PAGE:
Despite the British Conquest of Acadia in 1710, Acadia/ Nova Scotia remained dominated by Catholic Acadians and Mi'kmaq. The British did not make a concerted military effort to control the region until 1749 when they founded Halifax, which sparked Father Le Loutre's War. The French and Indian War spread to the region with a British victory in the Battle of Fort Beauséjour (1755). Immediately after this battle the New England and British forces engaged in numerous military campaigns, which became known as the Expulsion of the Acadians.

New York

British defenders at Fort William Henry (at the southern end of Lake George) were surrounded by an overwhelming French force and their Indian allies from many tribes in August 1757. The British surrendered to the French after being offered terms that included protection from the Indians. Nonetheless, the Indian warriors' customs permitted the enslavement of some captured enemy soldiers and the scalping of others, and they ignored French efforts to prevent the massacre. They killed or captured hundreds of the surrendered British force, including women, children, servants, and slaves. Some of those scalped had smallpox, and the scalps were brought to numerous Indian villages as trophies, where they caused an epidemic that killed thousands of Indians.

In early July 1758, British General James Abercromby with a force of over 15,000 attacked General Louis-Joseph de Montcalm and his garrison of 3,500 French and Canadian troops at Fort Carillon, which overlooked Lake Champlain. The British had 44 cannons, the heaviest weighing more than 5,000 pounds. The fort was later called Ticonderoga by the British, and it controlled access to French Canada. Abercromby's force included 5,825 red-coated British regulars, including the Royal Highlanders. He had 9,000 colonials from Massachusetts, Connecticut, New York, Rhode Island, New Hampshire, and New Jersey. Some 400 Mohawk warriors joined in. Abercromby's attack became disorganized and he suffered the worst British defeat of the war, with over 2,000 killed. He retreated and the campaign ended in failure.


Siege of Louisbourg (1758) British burninng warship Prudent and capturing Bienfaisant. Siege of Louisbourg 1758. Maritime Museum of the Atlantic, M55.7.1.jpg
Siege of Louisbourg (1758)

Meanwhile, Lord Jeffery Amherst captured the great French stronghold of Louisbourg on Cape Breton Island (now part of Nova Scotia). Amherst's large British naval force of over 170 ships and 13,000 men came under furious attack by French defenders until British General James Wolfe found a safe landing spot out of sight of the French. The ultimately successful siege lasted seven weeks. With the fall of Louisbourg, the New England and British forces engaged in the second phase of the Expulsion of the Acadians from the region.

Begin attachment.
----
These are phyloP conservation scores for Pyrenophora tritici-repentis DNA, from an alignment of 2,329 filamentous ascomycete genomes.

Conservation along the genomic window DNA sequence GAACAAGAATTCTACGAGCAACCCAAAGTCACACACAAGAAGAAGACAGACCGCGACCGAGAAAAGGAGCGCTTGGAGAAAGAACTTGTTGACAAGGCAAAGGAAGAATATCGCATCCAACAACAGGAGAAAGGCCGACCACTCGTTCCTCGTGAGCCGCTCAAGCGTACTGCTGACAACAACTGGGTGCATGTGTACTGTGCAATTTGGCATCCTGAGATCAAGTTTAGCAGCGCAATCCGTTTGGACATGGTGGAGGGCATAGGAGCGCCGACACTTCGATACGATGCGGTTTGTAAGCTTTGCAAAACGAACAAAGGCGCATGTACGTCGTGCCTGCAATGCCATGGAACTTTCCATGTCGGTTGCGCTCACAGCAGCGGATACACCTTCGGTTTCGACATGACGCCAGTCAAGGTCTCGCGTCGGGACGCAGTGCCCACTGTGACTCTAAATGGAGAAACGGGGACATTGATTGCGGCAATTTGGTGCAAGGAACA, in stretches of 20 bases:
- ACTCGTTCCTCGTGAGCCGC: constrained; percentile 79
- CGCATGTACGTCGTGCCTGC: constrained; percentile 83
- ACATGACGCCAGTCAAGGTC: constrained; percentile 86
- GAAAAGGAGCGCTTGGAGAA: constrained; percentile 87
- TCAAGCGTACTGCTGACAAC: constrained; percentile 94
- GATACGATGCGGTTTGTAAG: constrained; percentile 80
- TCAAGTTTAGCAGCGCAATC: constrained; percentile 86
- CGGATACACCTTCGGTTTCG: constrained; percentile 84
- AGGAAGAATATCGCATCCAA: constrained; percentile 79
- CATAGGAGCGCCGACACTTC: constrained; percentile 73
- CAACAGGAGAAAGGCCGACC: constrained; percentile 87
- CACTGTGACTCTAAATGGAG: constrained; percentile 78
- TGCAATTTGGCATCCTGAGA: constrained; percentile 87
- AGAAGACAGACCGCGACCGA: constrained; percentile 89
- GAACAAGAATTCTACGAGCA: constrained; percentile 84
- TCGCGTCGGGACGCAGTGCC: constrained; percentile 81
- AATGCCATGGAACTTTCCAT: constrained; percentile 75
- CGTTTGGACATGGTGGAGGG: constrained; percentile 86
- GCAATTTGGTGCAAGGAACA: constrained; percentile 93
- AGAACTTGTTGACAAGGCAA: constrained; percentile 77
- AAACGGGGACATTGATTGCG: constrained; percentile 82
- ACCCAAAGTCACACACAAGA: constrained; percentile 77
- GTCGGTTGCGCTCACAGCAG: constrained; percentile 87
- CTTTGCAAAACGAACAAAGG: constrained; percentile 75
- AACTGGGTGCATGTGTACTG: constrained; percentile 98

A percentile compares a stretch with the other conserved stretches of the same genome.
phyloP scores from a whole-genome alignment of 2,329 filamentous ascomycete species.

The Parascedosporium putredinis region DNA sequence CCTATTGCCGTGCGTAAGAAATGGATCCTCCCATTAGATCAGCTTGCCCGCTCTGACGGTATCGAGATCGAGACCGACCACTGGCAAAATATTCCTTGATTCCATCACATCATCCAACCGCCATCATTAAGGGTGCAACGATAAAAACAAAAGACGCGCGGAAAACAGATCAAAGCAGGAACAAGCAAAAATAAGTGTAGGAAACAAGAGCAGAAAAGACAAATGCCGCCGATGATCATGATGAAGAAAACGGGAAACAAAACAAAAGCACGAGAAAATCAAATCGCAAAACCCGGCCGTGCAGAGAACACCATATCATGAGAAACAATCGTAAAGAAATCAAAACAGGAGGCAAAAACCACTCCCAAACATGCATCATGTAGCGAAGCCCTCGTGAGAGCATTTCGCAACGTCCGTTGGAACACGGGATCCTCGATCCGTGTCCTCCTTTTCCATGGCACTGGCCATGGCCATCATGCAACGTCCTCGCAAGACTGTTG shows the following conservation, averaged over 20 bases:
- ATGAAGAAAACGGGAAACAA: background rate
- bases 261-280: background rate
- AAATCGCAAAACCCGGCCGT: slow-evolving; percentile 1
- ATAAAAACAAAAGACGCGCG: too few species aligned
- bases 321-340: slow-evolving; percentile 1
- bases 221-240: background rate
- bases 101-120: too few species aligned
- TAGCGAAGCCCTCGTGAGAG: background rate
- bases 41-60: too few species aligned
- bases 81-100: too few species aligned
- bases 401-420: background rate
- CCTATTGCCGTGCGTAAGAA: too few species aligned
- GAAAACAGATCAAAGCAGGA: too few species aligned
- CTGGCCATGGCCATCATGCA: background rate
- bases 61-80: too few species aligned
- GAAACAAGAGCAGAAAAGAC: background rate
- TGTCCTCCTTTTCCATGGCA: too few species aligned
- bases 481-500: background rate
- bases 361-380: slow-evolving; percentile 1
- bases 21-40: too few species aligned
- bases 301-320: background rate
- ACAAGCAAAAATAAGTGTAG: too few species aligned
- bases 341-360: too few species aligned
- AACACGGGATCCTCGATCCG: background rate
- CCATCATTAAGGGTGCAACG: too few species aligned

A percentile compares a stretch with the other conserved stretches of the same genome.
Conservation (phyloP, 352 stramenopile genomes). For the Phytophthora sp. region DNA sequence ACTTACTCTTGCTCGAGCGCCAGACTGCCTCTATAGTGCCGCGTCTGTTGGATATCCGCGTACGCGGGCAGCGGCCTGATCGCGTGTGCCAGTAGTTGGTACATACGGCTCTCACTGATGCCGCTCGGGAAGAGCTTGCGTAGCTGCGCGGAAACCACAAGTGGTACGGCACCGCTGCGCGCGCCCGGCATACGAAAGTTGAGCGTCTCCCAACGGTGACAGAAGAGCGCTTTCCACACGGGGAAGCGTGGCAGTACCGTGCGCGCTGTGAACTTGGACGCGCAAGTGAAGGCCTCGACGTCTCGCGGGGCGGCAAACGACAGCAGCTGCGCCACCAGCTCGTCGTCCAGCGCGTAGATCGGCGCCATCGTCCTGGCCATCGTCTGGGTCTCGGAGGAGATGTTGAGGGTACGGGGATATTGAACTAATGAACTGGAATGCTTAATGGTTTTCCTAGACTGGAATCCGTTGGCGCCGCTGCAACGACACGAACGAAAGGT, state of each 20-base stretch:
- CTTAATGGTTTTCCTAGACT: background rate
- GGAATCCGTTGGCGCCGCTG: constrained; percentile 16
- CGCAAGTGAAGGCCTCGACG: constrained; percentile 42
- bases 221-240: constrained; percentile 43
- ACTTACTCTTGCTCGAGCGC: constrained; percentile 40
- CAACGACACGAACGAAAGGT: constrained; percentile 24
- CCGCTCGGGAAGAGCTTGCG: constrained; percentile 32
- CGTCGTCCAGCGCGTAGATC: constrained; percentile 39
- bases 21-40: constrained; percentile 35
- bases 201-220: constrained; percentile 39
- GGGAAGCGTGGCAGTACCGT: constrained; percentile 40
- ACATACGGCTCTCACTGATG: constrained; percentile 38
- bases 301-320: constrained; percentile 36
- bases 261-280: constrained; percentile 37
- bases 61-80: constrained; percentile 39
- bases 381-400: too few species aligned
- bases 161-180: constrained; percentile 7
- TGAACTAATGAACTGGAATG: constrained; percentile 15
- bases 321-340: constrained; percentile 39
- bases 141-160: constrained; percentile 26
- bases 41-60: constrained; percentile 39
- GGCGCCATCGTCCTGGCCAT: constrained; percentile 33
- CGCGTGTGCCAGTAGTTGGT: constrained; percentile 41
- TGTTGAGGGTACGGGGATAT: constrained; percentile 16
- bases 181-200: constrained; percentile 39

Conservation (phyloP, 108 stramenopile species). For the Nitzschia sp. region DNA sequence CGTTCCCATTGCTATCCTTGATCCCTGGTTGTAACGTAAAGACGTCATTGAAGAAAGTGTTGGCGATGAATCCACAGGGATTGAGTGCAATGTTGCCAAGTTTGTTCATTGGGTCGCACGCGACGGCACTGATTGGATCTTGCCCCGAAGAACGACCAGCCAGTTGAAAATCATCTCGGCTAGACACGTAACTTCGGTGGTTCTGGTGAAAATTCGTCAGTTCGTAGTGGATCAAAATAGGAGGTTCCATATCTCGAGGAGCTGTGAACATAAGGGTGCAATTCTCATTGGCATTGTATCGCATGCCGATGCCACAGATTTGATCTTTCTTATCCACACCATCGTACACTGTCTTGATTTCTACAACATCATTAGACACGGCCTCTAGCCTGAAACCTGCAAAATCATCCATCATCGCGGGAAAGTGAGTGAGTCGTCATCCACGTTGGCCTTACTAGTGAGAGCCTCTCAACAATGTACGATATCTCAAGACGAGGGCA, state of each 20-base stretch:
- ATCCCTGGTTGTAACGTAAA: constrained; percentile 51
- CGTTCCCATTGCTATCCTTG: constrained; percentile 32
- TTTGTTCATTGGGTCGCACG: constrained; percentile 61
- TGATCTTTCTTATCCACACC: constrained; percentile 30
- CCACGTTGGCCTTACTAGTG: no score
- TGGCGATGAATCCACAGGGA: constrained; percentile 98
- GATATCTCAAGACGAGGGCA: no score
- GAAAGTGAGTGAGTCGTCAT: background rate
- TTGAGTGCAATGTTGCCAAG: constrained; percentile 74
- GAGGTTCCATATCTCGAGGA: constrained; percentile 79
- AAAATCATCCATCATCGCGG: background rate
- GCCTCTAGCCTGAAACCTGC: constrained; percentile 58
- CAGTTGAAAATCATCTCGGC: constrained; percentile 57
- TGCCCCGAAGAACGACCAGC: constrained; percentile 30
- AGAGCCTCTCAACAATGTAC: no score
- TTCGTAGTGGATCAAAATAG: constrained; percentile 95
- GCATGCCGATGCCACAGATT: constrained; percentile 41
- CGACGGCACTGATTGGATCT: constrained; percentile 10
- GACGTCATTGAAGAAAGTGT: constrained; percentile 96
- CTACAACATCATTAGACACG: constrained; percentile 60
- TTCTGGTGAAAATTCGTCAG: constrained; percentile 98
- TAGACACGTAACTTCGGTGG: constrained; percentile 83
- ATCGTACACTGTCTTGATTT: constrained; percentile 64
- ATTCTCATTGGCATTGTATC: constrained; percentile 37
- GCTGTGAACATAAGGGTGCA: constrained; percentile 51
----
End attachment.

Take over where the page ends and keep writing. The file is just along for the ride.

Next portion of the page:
In London, Prime Minister William Pitt named Amherst as his new commander-in-chief of North America for 1759. The Louisbourg victory opened the St. Lawrence River to British incursions, and Amherst devised a three-pronged attack against French Canada: a push up the St. Lawrence to attack Quebec, another northward invasion from Albany by way of lakes George and Champlain, and pressure against the French in the west at Fort Niagara. The 1759 battle for Quebec City was fought on the Plains of Abraham and decided the future of Canada, as British forces under General James Wolfe defeated the French army of General Louis-Joseph Montcalm. Both generals were killed.


Anderson (2006) suggests that the war played a pivotal precipitating role in the American Revolution. He believes that the United States has become an imperial nation through the influence of this war, and suggests that it should perhaps be known as "the War That Made America."

The Fort William Henry massacre has shaped American cultural attitudes toward Indians. It was only one of many episodes of indiscriminate bloodshed and captive-taking and deranged relations between Indians and Anglo-American colonists. Even in Pennsylvania, a colony that had never known an Indian war before 1755, resentment against Indians became something like a majority sentiment by 1764. Most Indian groups sided with the British in the Revolution, and the animosity only grew. [38]

American novelist James Fenimore Cooper wrote The Last of the Mohicans in 1826, a widely read novel that was adapted for several Hollywood films. Cooper refers to the dangerous "savages" and shows their willingness to kill. The book creates a lasting impression of the untrustworthiness and dangerousness of Indians in general, according to Michael Hilger. One long-standing theme in American popular culture has portrayed the Indians as revenge-seeking savages looking to scalp their enemies. [39]